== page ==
CLARIAH-VL: Open Humanities Service Infrastructure is the Flemish contribution to the European DARIAH and CLARIN infrastructures. It brings together and extends the portfolio of services enabling digital scholarship in the Arts and Humanities offered by the DARIAH-VL Virtual Research Environment Service Infrastructure (VRE-SI; Hercules & FWO 2015-2018) with the digital tools and language data that are offered through CLARIN-DLU/Flanders

The consortium which includes the network of Digital Humanities Research Centres at the universities of AntwerpBrusselsGhent and Leuven has been extended with the Dutch Language Institute (INT) – the CLARIN-ERIC certified B-Centre for Flanders. 

CLARIAH-VL will implement a modular research infrastructure embedding high-quality, user-friendly tools and resources into the workflows of humanities researchers in the five focus areas of linguistics; literature; socio-economic history; media studies; ancient history and archaeology. CLARIAH-VL aims to provide sustainable services, while fostering experimental development and innovation.

Offering an open infrastructure which facilitates public humanities is a guiding principle for CLARIAH-VL. It will ensure the accessibility and relevance of the humanities to the general public, specific (heritage) community groups and policy makers. It will make it technically possible to share knowledge, including sharing and co-creating knowledge with non-specialist users, such as facilitating citizen science and crowdsourcing projects.

Furthermore, by implementing international best practices in FAIR (Findability, Accessibility, Interoperability and Reusability) Research Data Management (RDM), CLARIAH-VL will pave the way to Flemish participation in the European Open Science Cloud.

CLARIAH-VL will offer a unique combination of high-quality and user-friendly tools and resources that can be seamlessly embedded into the everyday workflows of humanities researchers, designed to improve the utility, accessibility, reusability, and sustainability of their research processes and data.

Open humanities is a guiding principle for contemporary research. As researchers we need to demonstrate the relevance of the humanities for the general public, heritage community groups and policy makers. Collaborative research paradigms of co-creation and participatory engagement, sharing authority and actively engaging with different communities, are at the heart of our vision for the digital future of the humanities. For this, we need open humanities infrastructures to make it technically possible to share knowledge, including sharing and co-creating knowledge with non-specialist users and facilitate citizen science.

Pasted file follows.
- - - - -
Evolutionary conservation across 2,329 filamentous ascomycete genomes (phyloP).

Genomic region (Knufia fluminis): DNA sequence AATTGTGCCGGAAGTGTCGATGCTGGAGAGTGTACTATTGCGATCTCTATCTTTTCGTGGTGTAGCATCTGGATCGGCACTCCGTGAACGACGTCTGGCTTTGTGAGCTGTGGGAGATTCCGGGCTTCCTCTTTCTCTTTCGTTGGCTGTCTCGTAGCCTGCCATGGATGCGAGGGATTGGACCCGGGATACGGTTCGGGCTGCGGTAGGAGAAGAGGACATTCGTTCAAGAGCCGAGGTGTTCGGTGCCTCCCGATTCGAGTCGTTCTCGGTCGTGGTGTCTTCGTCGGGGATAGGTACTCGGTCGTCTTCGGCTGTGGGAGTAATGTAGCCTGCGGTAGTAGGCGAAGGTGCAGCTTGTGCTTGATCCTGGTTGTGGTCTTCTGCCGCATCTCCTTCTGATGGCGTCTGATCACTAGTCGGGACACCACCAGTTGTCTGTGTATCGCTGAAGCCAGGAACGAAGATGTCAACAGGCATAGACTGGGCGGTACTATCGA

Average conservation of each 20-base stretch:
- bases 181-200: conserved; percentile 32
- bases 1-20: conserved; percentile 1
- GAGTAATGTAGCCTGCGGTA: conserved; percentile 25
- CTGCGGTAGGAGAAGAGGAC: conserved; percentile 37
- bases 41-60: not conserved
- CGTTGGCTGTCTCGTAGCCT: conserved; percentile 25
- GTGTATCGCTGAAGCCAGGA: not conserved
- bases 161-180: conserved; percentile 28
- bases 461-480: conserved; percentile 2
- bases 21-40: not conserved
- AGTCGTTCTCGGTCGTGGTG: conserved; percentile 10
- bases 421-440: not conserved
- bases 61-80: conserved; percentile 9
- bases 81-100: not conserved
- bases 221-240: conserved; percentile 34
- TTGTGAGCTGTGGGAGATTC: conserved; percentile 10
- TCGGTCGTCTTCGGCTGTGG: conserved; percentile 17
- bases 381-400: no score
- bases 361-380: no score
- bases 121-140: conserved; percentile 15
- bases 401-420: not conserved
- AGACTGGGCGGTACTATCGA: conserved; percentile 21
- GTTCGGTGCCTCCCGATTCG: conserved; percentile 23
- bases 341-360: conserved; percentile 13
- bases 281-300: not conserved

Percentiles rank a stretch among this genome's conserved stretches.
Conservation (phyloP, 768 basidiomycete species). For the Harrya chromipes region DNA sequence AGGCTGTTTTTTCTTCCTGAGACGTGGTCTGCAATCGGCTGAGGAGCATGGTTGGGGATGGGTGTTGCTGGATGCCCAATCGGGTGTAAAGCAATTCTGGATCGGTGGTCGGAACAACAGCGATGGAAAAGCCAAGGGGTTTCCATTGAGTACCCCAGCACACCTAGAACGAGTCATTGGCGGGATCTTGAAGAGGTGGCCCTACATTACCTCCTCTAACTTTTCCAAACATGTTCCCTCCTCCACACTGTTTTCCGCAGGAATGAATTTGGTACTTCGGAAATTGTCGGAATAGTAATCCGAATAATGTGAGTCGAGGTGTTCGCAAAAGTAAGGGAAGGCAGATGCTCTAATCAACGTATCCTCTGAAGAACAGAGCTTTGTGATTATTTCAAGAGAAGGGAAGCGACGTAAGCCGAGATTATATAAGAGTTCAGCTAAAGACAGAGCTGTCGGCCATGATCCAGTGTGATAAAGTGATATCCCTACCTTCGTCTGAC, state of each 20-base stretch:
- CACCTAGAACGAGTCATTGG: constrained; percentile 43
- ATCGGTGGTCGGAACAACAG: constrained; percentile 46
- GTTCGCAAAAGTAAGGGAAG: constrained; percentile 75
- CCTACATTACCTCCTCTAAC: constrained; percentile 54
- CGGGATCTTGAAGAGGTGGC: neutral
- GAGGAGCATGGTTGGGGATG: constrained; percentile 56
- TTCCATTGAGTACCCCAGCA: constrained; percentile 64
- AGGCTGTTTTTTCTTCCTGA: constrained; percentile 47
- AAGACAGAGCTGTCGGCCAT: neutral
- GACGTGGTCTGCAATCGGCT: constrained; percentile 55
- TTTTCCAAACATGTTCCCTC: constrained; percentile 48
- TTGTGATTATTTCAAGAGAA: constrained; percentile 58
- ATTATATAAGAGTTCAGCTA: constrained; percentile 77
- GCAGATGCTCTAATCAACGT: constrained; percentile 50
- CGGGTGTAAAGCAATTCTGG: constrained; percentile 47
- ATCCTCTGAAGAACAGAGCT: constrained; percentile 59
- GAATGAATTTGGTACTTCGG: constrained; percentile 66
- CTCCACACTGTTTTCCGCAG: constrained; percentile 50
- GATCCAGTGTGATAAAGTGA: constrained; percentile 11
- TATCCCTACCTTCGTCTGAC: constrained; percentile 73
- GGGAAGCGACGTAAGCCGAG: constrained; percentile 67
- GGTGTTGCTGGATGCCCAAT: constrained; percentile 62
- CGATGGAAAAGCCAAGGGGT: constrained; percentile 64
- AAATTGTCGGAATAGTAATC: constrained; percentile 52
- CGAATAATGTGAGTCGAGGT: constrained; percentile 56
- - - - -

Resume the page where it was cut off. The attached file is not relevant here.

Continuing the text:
Just some of the tools CLARIAH will offer include:

  • IIIF-enabled Corpus Management Platform, enabling researchers to build a research corpus from a variety digital resources and export the textual data for analysis with digital research tools
  • participatory deep mapping platform to facilitate crowdsourcing a rich array of geo-spatially annotated resources
  • web-based platform for the publication of digital scholarly editions and
  • linked open data infrastructure for analysing, sharing, connecting and enriching arts and humanities research data.

Furthermore, CLARIAH-VL will stimulate computational advances in the arts and humanities; such as advancing machine learning towards in-depth processing of big data and granular computing, with a prime role for Natural Language Processing (NLP) as a way of meeting the expectations of humanities scholars wanting to interpret the vast amount of digitized data that has become available.

Finally, CLARIAH-VL will help prepare arts and humanities researchers for participation in initiatives such as the European Open Science Cloud (EOSC), which is set to become an open and trusted environment for storing, sharing and re-using scientific data across disciplines and borders.



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